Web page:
The New York Post reports that Hal Steinbrenner called his baseball operations people to his Tampa office and demanded some answers yesterday:
With questions about the lack of talent in the minor league system ready to help at the big league level, Steinbrenner gathered his department heads.
General manager Brian Cashman attended and the group more than likely included Tampa based minor league head Mark Newman, Damon Oppenheimer, who is in charge of the amateur draft, and Donny Rowland, the director of international scouting.
I love how, when the Yankees front office is described, there is some sense of it being a strict and formal corporate structure with department heads and official titles. I know these roles exist with other teams, but something about how it is discussed makes it sound like some giant conglomerate.
Anyway, Hal has a right to be upset. There haven’t been many major leaguers produced out of recent drafts. A lot of relievers. Brett Gardner. Austin Jackson. Cano was an international signing the likes of which can’t happen in the same way anymore due to caps on bonuses.
It’s hard to build a system when you spend close to 20 years drafting at the end of rounds, but the Yankees need to do better.
Marlins’ outfielder Ichiro Suzuki set a new record for the club on Sunday afternoon, and all he had to do was take the field. The 43-year-old made his second start of the year in center field, becoming the oldest starting center fielder in Major League Baseball since 1900.
Suzuki made his first start in center field back on May 6, but came 15 days shy of beating the record Rickey Henderson established in 2002 when he patrolled center field at a sprightly 43 years and 211 days old. During Sunday’s series finale against the Cubs, Suzuki’s 43 years and 246 days set a new record for aging outfielders.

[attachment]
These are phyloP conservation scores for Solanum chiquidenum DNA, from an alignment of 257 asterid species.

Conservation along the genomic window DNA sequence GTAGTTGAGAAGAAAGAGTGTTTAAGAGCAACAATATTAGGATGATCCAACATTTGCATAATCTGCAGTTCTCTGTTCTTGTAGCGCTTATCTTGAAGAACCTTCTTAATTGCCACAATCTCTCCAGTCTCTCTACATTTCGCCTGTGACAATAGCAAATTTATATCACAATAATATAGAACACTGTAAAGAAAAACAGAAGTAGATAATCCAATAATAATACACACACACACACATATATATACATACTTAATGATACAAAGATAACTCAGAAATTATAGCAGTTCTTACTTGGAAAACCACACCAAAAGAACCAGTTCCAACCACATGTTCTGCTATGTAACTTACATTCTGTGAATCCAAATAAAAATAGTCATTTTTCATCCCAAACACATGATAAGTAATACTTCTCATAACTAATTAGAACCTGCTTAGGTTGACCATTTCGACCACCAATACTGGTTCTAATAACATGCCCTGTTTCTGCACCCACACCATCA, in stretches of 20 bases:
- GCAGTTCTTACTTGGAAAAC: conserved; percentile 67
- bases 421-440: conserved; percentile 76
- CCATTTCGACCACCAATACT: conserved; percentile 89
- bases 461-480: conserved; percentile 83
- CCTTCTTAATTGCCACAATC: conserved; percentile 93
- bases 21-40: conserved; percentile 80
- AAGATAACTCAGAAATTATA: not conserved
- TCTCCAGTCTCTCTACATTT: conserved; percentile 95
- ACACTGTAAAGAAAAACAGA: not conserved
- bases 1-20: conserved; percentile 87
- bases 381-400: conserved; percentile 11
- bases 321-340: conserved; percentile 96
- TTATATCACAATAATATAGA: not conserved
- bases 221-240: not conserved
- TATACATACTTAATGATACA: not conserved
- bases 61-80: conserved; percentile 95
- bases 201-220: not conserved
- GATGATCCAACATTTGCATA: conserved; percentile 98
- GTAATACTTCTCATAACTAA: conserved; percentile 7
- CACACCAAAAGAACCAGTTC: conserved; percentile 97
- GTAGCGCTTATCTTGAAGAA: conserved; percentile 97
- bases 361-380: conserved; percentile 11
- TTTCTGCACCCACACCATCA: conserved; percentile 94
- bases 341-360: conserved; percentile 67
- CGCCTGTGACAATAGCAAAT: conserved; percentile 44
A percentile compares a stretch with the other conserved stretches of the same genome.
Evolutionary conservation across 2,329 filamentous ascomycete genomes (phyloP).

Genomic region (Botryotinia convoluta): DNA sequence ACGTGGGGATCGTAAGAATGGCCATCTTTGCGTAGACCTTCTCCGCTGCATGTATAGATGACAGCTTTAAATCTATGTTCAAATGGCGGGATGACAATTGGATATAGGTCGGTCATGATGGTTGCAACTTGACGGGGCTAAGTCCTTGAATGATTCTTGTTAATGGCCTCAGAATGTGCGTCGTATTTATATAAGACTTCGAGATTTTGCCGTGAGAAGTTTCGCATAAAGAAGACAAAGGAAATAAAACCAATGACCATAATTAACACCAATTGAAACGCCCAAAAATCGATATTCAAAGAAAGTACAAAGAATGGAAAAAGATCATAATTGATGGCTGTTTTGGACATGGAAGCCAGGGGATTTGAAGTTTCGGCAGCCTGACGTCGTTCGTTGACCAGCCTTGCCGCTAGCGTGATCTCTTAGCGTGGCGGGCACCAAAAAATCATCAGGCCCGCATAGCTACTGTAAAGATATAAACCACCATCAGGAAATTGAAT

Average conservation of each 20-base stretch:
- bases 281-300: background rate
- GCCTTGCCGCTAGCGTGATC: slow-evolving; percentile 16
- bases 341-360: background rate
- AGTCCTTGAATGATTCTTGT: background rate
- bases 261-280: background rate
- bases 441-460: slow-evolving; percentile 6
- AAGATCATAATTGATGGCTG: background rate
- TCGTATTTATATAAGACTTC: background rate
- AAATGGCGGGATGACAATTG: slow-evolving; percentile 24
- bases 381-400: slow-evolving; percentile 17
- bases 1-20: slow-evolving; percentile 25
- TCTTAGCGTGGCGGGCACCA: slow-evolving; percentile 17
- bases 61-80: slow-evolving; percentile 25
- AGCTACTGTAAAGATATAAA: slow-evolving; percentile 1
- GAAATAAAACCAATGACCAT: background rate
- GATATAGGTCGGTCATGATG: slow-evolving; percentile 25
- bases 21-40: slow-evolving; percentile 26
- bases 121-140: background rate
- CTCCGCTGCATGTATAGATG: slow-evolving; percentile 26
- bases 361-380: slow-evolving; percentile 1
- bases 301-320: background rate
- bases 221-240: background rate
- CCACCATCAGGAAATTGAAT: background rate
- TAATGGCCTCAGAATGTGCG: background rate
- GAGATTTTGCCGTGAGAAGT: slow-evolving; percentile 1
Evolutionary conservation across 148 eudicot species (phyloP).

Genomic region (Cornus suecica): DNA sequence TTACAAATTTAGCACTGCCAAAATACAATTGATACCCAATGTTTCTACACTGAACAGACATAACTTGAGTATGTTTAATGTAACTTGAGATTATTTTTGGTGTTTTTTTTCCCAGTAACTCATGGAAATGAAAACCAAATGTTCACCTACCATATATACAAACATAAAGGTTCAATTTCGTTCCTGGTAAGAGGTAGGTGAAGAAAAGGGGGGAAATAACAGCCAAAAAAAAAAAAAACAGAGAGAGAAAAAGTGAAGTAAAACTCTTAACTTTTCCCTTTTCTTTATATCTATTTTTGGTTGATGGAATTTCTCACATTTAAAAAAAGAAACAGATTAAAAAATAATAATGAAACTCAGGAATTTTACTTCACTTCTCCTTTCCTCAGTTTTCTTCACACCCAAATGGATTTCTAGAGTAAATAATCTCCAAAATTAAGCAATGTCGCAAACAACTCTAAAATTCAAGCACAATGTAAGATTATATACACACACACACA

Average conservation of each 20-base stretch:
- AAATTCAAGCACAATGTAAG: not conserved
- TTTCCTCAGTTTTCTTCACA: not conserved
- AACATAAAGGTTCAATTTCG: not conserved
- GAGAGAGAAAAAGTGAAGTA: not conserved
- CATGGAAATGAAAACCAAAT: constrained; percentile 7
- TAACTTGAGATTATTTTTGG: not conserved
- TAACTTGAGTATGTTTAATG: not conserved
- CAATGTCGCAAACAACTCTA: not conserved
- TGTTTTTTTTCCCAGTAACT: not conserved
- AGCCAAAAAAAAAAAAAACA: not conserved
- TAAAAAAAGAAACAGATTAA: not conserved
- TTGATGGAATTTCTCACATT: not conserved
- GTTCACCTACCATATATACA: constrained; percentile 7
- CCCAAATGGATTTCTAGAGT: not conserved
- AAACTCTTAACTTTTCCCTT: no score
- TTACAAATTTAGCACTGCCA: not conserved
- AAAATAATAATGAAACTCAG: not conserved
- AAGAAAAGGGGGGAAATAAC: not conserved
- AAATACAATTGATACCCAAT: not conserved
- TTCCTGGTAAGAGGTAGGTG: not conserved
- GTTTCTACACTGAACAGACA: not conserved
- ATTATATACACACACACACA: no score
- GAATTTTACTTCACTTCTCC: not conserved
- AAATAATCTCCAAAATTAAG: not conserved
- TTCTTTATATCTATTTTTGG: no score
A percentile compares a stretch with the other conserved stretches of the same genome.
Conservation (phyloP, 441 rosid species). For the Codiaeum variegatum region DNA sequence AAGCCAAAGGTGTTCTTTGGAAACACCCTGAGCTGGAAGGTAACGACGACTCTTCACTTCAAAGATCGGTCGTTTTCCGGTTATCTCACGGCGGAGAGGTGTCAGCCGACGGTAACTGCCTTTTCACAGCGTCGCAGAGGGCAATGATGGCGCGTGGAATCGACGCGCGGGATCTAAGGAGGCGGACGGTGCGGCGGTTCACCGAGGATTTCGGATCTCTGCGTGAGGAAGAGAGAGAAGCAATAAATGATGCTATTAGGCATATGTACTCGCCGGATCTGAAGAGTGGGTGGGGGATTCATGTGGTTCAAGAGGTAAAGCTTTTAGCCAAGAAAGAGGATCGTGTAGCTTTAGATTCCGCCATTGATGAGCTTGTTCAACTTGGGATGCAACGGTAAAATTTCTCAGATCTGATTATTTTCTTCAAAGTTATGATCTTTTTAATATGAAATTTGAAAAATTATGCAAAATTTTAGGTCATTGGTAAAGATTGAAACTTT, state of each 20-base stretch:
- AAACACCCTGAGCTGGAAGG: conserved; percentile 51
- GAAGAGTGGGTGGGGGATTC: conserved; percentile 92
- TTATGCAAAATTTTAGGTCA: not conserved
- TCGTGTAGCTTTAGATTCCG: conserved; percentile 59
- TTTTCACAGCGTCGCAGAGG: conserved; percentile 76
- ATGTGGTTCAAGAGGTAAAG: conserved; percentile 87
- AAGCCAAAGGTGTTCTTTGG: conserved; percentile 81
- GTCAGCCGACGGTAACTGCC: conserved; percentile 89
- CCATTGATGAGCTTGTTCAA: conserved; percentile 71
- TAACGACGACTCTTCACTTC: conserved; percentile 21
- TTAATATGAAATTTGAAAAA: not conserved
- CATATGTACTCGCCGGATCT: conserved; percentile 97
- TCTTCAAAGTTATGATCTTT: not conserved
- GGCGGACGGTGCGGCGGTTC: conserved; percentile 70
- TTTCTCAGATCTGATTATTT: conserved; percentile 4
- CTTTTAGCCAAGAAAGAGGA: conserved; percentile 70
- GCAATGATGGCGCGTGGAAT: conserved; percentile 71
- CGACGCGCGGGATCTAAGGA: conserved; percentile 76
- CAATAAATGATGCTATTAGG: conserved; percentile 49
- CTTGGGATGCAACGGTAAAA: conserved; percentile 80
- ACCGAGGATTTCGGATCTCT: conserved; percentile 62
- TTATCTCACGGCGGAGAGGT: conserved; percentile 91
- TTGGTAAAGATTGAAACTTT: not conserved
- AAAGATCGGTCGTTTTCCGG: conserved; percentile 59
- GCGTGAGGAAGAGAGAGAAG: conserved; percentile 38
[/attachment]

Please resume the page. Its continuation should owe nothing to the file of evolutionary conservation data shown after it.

Naturally, Ichiro commemorated his moment in history by doing what he does best — proving that age is just a number. He reached on a fielding error by Addison Russell in the first inning and came home to score on a Marcell Ozuna RBI single to pad the Marlins’ three-run lead. His defense wasn’t too shabby, either, as he gloved a shallow fly ball in the second inning to bail Edinson Volquez out of a bases-loaded jam.
The Marlins currently lead 3-2 in the seventh.
There’s something irresistible about Michael Martinez, at least where the Indians are concerned. Six weeks after parting ways with the utility infielder/outfielder, the Indians re-signed Martinez for the fifth time in three years, committing to a minor league contract that will see the 34-year-old in Triple-A Columbus this week. He was designated for assignment by the Rays last Thursday after slashing just .077/.172/.077 through his first 29 PA with the club.
Martinez bounced around the American League last season, logging four games with the Red Sox after the Indians jettisoned him in a trade for cash considerations. He returned to Cleveland on waivers and finished the year with a cumulative .238/.267/.307 batting line, contributing one home run and a .574 OPS in just 106 PA. He found more consistency in the minors, touting a .288 average, 11 extra-base hits and 12 RBI in 114 PA for Triple-A Columbus last season, but didn’t receive enough playing time to develop his stuff at the big league level.
Martinez will rejoin fellow infielders Chris Colabello, Nellie Rodriguez, Josh Wilson, Ronny Rodriguez, Todd Hankins, Yandy Diaz, Eric Stamets and Giovanny Urshela on the Clippers’ roster.